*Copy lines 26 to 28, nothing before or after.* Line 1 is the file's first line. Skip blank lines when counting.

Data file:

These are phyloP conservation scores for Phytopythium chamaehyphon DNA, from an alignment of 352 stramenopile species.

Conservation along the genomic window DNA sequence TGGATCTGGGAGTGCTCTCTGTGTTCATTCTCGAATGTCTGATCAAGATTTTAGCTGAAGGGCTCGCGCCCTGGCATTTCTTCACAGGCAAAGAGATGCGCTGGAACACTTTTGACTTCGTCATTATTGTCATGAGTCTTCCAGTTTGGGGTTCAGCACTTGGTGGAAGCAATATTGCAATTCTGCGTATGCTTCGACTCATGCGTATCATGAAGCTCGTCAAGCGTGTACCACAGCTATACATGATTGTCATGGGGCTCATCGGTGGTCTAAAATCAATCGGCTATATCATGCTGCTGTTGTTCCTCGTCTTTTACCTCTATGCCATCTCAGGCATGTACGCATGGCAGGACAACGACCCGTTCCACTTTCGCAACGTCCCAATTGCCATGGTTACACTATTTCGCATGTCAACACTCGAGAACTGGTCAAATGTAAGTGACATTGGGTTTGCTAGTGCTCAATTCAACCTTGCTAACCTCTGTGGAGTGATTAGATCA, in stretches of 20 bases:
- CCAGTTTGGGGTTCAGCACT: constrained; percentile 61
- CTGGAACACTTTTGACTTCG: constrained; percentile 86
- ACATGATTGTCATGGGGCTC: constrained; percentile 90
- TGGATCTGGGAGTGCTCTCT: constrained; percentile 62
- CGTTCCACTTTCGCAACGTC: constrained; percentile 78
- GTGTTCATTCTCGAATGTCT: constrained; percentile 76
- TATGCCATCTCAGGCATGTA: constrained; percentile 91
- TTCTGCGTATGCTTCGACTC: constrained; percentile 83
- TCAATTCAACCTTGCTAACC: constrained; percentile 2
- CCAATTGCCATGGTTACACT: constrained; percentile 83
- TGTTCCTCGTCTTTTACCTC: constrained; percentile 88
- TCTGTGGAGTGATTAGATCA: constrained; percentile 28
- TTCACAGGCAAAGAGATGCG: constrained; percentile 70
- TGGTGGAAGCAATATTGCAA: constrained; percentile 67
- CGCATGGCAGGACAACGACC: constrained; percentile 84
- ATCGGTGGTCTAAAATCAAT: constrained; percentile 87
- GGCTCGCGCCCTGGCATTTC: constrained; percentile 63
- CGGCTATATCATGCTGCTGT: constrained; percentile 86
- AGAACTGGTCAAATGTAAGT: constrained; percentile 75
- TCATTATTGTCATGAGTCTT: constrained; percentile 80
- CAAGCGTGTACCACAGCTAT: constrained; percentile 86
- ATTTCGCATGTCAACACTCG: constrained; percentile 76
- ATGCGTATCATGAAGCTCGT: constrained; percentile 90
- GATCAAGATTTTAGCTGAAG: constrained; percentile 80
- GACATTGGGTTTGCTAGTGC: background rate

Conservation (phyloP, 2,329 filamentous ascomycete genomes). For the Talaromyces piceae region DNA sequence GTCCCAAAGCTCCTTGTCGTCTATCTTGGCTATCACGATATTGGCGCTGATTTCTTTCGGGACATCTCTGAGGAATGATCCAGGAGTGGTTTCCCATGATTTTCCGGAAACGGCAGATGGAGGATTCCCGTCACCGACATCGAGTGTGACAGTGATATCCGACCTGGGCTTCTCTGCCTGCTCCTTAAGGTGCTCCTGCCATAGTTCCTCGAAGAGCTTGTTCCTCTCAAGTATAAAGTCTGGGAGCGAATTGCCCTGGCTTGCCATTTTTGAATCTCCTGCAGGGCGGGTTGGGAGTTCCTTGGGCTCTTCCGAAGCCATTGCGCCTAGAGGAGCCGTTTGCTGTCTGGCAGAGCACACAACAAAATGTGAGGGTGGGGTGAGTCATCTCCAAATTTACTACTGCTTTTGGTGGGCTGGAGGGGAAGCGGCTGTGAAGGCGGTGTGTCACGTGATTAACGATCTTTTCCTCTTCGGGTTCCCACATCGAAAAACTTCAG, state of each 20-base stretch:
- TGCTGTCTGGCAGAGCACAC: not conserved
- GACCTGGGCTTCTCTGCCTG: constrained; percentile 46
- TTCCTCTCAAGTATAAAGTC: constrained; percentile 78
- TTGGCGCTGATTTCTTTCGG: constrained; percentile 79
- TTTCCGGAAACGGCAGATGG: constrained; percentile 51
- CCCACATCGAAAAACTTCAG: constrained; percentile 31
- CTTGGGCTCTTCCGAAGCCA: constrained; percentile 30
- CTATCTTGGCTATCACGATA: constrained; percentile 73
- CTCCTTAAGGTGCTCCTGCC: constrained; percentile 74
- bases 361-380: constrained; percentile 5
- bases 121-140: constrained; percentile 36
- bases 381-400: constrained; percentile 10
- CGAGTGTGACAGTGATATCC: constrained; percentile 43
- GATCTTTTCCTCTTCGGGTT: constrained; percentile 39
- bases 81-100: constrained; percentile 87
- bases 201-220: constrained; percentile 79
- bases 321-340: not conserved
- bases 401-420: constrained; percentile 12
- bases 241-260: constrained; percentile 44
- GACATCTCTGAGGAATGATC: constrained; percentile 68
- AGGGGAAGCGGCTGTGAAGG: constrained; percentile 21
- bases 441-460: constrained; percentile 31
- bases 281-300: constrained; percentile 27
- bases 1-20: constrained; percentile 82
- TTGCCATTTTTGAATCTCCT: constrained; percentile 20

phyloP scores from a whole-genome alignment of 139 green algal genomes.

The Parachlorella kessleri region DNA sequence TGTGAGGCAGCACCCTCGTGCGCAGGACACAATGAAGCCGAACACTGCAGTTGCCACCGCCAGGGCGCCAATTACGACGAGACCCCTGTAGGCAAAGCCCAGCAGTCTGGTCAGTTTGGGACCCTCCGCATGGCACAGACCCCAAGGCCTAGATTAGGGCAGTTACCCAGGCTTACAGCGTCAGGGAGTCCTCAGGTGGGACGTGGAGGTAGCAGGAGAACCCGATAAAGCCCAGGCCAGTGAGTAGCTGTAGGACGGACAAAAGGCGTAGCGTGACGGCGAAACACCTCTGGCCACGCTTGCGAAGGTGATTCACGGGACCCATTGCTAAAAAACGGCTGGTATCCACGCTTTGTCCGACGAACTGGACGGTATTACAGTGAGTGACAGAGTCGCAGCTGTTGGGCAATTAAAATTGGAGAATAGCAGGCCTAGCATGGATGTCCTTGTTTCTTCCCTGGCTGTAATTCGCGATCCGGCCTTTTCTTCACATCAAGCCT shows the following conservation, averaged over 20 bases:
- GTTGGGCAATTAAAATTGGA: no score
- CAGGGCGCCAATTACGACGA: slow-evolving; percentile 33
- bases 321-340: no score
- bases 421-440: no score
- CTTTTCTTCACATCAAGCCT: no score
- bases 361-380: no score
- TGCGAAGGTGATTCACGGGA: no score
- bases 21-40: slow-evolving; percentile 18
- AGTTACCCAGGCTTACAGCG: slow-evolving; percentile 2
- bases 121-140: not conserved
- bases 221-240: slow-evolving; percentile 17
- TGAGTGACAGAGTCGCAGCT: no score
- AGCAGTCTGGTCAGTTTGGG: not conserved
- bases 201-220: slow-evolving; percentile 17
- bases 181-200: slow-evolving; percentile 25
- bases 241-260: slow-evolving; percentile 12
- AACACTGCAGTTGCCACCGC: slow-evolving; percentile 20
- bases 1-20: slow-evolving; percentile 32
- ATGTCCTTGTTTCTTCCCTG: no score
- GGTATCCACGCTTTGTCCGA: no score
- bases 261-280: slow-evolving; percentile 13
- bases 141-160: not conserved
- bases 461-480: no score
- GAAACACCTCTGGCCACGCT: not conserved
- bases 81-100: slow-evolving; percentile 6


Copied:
- GATCAAGATTTTAGCTGAAG: constrained; percentile 80
- GACATTGGGTTTGCTAGTGC: background rate

Conservation (phyloP, 2,329 filamentous ascomycete genomes). For the Talaromyces piceae region DNA sequence GTCCCAAAGCTCCTTGTCGTCTATCTTGGCTATCACGATATTGGCGCTGATTTCTTTCGGGACATCTCTGAGGAATGATCCAGGAGTGGTTTCCCATGATTTTCCGGAAACGGCAGATGGAGGATTCCCGTCACCGACATCGAGTGTGACAGTGATATCCGACCTGGGCTTCTCTGCCTGCTCCTTAAGGTGCTCCTGCCATAGTTCCTCGAAGAGCTTGTTCCTCTCAAGTATAAAGTCTGGGAGCGAATTGCCCTGGCTTGCCATTTTTGAATCTCCTGCAGGGCGGGTTGGGAGTTCCTTGGGCTCTTCCGAAGCCATTGCGCCTAGAGGAGCCGTTTGCTGTCTGGCAGAGCACACAACAAAATGTGAGGGTGGGGTGAGTCATCTCCAAATTTACTACTGCTTTTGGTGGGCTGGAGGGGAAGCGGCTGTGAAGGCGGTGTGTCACGTGATTAACGATCTTTTCCTCTTCGGGTTCCCACATCGAAAAACTTCAG, state of each 20-base stretch: